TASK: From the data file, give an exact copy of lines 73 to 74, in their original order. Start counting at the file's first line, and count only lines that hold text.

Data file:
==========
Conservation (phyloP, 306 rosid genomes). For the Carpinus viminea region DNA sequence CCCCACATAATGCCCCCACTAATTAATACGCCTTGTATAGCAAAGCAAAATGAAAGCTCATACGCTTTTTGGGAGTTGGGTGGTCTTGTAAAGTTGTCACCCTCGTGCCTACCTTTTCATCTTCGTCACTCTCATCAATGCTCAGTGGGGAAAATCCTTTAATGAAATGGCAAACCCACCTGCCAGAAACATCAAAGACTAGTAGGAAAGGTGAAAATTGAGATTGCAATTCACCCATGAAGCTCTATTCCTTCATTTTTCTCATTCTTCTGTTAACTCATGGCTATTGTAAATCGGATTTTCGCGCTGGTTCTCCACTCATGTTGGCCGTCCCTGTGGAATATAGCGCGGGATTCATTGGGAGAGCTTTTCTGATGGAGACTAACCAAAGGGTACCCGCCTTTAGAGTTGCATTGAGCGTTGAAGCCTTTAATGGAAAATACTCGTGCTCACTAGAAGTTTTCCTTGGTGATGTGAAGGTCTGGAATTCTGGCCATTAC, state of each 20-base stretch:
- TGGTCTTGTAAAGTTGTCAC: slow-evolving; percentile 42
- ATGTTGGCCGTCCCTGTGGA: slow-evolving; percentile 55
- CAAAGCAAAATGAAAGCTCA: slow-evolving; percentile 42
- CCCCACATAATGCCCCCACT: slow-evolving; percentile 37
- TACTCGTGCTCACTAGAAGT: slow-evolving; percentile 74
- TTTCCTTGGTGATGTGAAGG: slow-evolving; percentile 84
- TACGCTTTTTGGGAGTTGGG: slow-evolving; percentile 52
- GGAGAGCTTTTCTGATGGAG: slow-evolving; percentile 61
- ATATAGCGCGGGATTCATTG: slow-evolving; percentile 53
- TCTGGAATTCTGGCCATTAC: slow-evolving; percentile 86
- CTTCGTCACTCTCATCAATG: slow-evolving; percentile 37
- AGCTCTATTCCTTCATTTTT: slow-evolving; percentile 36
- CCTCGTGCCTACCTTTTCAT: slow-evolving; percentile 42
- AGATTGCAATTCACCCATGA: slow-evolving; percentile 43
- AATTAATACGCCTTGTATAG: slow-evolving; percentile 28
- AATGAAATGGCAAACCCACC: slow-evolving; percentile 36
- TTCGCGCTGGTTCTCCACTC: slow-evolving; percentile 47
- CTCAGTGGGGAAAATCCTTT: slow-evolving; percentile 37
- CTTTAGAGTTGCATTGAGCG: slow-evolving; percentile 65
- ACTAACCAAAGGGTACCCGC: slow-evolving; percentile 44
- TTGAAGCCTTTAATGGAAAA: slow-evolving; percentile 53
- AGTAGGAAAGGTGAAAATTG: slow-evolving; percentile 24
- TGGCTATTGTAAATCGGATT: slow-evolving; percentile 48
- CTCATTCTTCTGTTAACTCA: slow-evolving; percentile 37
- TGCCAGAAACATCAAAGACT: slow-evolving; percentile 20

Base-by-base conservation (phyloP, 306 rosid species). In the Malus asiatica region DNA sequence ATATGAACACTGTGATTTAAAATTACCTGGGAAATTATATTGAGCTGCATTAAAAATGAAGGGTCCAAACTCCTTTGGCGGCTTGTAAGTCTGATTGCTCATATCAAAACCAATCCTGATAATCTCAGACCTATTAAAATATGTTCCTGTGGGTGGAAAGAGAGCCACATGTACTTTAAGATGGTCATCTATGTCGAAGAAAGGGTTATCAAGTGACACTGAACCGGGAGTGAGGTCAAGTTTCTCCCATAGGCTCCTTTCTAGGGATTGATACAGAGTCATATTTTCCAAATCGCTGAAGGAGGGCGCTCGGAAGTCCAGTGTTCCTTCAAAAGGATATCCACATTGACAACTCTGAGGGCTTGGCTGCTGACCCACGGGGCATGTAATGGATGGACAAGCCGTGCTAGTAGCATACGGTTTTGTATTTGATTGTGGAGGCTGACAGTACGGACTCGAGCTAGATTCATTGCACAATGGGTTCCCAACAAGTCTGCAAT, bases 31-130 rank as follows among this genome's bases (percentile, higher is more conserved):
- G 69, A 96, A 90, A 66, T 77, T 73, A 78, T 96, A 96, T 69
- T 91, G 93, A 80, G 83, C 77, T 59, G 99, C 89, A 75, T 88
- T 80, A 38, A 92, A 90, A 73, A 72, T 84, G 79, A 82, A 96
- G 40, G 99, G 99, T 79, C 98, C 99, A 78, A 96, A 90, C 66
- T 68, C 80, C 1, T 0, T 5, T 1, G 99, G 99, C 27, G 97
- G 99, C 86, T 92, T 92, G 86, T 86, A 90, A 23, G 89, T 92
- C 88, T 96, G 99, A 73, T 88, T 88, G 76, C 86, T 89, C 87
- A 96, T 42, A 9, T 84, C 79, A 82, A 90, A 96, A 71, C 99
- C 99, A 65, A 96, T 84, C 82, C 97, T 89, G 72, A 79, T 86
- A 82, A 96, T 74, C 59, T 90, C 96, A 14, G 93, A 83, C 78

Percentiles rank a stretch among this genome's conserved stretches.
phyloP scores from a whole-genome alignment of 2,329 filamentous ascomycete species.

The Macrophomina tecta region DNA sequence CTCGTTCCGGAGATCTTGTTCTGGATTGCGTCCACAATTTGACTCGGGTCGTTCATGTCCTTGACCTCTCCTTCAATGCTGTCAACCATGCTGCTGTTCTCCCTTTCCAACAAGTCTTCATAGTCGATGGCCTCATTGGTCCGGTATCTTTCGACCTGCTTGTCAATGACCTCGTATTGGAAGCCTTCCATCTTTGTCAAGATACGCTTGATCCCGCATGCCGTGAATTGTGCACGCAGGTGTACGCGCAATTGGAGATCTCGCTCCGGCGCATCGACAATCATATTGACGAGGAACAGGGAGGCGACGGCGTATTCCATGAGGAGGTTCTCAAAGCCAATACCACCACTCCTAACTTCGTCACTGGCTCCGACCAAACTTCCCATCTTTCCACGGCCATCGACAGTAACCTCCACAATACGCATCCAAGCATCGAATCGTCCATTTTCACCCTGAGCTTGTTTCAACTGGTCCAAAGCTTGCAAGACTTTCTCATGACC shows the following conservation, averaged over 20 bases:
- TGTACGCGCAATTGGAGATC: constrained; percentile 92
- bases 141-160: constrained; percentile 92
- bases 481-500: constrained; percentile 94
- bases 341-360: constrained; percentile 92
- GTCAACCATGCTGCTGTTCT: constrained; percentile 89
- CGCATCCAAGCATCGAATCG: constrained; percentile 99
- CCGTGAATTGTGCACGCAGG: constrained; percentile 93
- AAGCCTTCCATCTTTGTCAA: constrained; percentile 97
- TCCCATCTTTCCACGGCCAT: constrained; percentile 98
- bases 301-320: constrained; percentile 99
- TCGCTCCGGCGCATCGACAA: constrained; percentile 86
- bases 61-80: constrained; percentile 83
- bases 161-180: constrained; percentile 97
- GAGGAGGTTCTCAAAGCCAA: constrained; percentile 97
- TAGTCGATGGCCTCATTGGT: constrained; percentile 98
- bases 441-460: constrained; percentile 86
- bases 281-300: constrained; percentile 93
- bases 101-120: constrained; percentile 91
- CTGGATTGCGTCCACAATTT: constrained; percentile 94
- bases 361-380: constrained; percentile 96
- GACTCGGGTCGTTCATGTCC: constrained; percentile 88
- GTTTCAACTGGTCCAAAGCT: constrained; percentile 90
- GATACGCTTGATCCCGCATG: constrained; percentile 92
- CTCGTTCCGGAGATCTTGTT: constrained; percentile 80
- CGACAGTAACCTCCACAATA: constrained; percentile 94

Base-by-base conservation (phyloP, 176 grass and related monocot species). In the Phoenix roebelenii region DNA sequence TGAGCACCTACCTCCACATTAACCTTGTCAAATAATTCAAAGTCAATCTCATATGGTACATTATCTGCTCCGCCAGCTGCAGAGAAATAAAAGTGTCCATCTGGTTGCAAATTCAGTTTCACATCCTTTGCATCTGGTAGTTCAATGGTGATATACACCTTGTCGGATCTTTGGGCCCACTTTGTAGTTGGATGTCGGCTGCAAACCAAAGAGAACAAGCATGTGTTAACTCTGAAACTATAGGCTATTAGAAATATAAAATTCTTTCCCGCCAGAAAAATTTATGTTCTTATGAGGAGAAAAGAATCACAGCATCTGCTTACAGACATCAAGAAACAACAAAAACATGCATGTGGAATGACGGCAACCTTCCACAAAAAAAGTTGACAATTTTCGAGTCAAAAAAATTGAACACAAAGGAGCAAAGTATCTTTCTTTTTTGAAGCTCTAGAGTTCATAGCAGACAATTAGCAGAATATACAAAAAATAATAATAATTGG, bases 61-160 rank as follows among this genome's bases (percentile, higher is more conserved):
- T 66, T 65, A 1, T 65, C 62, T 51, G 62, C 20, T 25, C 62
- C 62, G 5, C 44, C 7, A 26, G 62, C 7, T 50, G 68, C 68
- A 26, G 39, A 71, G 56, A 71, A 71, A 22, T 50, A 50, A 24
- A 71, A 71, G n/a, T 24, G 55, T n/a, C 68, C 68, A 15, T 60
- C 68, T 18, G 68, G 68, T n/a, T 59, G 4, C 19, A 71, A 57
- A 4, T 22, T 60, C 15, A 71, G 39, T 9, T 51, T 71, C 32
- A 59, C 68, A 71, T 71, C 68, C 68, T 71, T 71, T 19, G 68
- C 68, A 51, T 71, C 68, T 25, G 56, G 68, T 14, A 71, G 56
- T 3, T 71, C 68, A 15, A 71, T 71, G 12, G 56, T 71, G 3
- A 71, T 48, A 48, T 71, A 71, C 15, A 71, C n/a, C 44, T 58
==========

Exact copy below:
- A 59, C 68, A 71, T 71, C 68, C 68, T 71, T 71, T 19, G 68
- C 68, A 51, T 71, C 68, T 25, G 56, G 68, T 14, A 71, G 56